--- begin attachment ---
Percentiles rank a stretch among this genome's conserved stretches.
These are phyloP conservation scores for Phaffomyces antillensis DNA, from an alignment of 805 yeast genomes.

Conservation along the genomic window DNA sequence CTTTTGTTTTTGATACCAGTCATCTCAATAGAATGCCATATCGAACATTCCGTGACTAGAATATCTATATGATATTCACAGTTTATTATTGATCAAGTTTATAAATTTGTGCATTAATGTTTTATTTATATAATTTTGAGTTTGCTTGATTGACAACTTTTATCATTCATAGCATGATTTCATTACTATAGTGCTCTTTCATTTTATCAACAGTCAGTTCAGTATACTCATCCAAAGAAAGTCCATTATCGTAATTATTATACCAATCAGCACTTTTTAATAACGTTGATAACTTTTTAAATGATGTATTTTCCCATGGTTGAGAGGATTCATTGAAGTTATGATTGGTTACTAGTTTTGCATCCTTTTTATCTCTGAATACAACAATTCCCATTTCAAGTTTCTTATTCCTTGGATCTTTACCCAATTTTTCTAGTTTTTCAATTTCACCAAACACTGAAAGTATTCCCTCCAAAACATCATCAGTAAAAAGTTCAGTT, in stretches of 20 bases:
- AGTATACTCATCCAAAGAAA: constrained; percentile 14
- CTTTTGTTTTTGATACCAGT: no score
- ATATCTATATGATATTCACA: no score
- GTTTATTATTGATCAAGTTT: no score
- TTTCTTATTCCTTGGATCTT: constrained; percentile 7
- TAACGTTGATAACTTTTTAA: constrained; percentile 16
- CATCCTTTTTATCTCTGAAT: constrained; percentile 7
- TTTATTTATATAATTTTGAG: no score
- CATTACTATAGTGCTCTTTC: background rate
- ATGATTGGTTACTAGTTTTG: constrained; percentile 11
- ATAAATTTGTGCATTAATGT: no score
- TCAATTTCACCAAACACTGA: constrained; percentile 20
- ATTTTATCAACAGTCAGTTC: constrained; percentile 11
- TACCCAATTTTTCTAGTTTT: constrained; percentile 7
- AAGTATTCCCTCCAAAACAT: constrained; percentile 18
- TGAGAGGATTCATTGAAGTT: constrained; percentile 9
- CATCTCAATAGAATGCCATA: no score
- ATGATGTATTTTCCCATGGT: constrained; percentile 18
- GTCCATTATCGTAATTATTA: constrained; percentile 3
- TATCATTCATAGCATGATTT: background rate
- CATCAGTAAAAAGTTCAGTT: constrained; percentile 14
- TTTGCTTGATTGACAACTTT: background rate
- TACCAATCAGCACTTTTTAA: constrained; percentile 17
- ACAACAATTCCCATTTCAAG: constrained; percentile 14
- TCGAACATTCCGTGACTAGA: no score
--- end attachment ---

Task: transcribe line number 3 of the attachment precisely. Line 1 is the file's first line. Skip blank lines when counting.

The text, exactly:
Conservation along the genomic window DNA sequence CTTTTGTTTTTGATACCAGTCATCTCAATAGAATGCCATATCGAACATTCCGTGACTAGAATATCTATATGATATTCACAGTTTATTATTGATCAAGTTTATAAATTTGTGCATTAATGTTTTATTTATATAATTTTGAGTTTGCTTGATTGACAACTTTTATCATTCATAGCATGATTTCATTACTATAGTGCTCTTTCATTTTATCAACAGTCAGTTCAGTATACTCATCCAAAGAAAGTCCATTATCGTAATTATTATACCAATCAGCACTTTTTAATAACGTTGATAACTTTTTAAATGATGTATTTTCCCATGGTTGAGAGGATTCATTGAAGTTATGATTGGTTACTAGTTTTGCATCCTTTTTATCTCTGAATACAACAATTCCCATTTCAAGTTTCTTATTCCTTGGATCTTTACCCAATTTTTCTAGTTTTTCAATTTCACCAAACACTGAAAGTATTCCCTCCAAAACATCATCAGTAAAAAGTTCAGTT, in stretches of 20 bases: